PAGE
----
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582 Phil. 275


[ G.R. No. 174016, July 28, 2008 ]




Before this Court is a Petition for Review on Certiorari under Rule 45[1] of the Revised Rules of Court assailing the (1) Decision[2] dated 26 April 2006 of the Court of Appeals in CA-G.R. SP No. 88237 denying the Petition for Certiorari under Rule 65 filed by herein petitioner Severino C. Baltazar;[3] and the (2) Resolution dated 1 August 2006 of the appellate court in the same case denying petitioner's Motion for Reconsideration.

In its decision, the Court of Appeals affirmed the Order of Judge Crisanto C. Concepcion of the Regional Trial Court (RTC) of Malolos, Bulacan, Branch 12, dated 30 July 2004,[4] granting the Motion to Withdraw Information for Murder in Criminal Case No. 3042-M-2002 against private respondent Armando Bautista.

The antecedent facts of the present case are as follows:

At about 8:30 p.m. of 21 April 2002, in the province of Bulacan, a silver/gray colored car with Plate No. TNM-606, traveling from the direction of Calumpit and going towards the direction of Pulilan Public Market, suddenly hit a pedicab.[5] Because of the impact, the passengers of the pedicab - Erlinda Baltazar and her son, Rolando Baltazar - were thrown out of the pedicab. Witnesses Cristobal Atienza and Louie Reyes claimed in their respective sworn statements that after hitting the pedicab, they saw the car stop, maneuver into reverse, and run over the hapless victims, before fleeing the crime scene. As a result, Erlinda Baltazar died while Rolando Baltazar suffered injuries and was brought to Good Shepherd Hospital in Pulilan, Bulacan.

In the course of the investigation of the incident, Police Officer 1 (PO1) Simplicio Santos of the Philippine National Police (PNP) of Pulilan, Bulacan, traced the ownership of the car which bumped the pedicab and discovered that the registered owner thereof was a certain Celso Bautista, who had already sold the said vehicle to private respondent Armando Bautista. PO1 Santos then went to private respondent's residence where he recovered the car stained with blood.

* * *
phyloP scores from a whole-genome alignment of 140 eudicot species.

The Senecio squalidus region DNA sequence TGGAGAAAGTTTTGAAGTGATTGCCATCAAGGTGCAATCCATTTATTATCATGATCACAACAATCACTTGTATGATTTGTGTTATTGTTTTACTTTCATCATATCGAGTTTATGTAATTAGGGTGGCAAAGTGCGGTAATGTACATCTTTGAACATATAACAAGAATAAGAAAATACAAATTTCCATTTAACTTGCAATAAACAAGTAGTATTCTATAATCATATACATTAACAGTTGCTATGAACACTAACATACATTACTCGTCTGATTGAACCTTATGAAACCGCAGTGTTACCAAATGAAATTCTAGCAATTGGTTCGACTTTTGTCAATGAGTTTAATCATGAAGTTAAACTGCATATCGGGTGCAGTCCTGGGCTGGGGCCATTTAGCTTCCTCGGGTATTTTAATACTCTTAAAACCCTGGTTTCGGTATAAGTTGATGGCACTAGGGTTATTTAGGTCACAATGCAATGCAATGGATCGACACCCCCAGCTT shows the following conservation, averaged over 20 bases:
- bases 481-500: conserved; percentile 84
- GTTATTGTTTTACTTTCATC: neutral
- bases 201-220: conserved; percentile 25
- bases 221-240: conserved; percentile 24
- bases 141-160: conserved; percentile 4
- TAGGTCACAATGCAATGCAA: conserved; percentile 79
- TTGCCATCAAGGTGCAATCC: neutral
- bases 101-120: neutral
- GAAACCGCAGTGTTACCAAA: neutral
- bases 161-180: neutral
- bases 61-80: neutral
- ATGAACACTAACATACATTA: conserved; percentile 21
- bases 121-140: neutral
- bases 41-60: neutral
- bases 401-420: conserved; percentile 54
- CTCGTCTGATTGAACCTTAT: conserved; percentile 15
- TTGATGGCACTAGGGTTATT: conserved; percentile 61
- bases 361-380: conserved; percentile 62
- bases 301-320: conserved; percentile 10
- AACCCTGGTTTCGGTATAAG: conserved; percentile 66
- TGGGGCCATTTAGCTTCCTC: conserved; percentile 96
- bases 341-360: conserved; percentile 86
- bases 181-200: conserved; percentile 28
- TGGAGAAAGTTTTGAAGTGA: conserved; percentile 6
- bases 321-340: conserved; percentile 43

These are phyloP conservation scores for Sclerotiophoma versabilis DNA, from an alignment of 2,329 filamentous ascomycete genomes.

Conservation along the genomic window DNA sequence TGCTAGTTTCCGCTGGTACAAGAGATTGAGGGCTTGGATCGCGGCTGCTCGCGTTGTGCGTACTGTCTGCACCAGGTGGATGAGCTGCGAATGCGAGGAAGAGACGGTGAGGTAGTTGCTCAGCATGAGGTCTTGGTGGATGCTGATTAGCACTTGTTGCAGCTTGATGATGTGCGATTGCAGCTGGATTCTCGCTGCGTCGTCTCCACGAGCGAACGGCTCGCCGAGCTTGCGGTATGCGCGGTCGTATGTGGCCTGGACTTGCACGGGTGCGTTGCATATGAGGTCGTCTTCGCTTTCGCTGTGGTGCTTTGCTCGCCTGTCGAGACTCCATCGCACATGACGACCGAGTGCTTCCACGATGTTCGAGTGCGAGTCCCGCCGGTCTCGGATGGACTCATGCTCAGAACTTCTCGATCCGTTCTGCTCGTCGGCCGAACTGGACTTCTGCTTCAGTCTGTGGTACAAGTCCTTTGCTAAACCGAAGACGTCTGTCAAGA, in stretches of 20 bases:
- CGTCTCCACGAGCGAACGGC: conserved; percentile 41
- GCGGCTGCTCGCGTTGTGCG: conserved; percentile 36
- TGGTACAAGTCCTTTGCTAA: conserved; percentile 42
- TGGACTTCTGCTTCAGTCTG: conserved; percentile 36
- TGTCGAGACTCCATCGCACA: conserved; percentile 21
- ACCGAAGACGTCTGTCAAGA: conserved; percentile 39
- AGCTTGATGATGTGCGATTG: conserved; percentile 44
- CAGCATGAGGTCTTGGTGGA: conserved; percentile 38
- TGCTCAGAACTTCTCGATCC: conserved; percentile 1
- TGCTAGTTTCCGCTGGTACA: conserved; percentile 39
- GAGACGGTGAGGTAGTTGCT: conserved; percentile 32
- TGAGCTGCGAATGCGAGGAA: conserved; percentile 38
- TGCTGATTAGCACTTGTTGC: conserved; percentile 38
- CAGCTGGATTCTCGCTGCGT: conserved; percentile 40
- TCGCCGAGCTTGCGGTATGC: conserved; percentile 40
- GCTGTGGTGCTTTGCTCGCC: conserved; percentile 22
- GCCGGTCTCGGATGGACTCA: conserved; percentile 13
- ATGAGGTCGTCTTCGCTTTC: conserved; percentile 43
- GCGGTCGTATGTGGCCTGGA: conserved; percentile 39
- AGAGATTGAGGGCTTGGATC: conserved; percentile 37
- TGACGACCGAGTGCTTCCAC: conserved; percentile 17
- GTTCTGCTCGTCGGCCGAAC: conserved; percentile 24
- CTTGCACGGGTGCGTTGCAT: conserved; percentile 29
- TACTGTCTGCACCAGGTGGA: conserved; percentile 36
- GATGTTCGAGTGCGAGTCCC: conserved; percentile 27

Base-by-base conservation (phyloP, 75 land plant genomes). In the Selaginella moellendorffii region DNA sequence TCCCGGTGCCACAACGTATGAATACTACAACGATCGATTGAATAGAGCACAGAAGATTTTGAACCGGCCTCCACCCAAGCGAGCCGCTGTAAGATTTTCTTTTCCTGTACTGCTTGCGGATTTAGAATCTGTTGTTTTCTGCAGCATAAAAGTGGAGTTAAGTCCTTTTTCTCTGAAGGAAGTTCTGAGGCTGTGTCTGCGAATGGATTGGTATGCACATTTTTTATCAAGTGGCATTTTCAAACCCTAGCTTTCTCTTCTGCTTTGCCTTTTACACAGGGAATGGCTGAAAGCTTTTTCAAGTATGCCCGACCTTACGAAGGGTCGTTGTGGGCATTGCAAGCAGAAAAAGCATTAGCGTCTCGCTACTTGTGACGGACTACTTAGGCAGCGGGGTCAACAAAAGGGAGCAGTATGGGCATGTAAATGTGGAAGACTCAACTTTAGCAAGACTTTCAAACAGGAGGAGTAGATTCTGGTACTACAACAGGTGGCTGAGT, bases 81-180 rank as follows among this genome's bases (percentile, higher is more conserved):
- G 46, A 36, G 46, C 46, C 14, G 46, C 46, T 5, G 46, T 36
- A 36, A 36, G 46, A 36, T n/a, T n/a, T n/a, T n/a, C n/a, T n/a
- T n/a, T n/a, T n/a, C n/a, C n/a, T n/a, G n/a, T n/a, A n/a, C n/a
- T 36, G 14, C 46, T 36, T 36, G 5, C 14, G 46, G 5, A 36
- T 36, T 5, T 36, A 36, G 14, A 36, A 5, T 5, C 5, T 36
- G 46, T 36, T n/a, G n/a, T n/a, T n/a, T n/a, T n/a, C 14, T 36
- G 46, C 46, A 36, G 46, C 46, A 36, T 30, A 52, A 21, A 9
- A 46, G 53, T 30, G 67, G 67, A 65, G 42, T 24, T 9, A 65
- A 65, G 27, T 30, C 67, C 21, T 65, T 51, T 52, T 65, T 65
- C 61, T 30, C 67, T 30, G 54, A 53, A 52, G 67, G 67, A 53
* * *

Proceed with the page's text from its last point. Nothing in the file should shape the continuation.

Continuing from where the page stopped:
Consequently, petitioner Severino C. Baltazar, one of the children of the deceased Erlinda Baltazar and brother of the injured Rolando Baltazar, filed with the Municipal Trial Court (MTC) of Pulilan, Bulacan two separate criminal complaints against private respondent, one for the Murder[6] of Erlinda Baltazar and the other for Frustrated Murder for the injuries suffered by Rolando Baltazar.[7] It is petitioner's complaint for the Murder of his mother, Erlinda Baltazar, which is the focus of the present controversy.

Hon. Horacio Viola, Jr., Presiding Judge of the MTC of Pulilan, Bulacan, conducted the requisite preliminary investigation, and upon its termination, issued his Resolution dated 23 July 2002[8] recommending, inter alia, the dismissal of the Murder charge against private respondent in view of the admission of his nephew, Joel Santos, in a sworn statement,[9] that he was the one driving the car when the deadly incident occurred.

The dispositive portion of the MTC Resolution reads: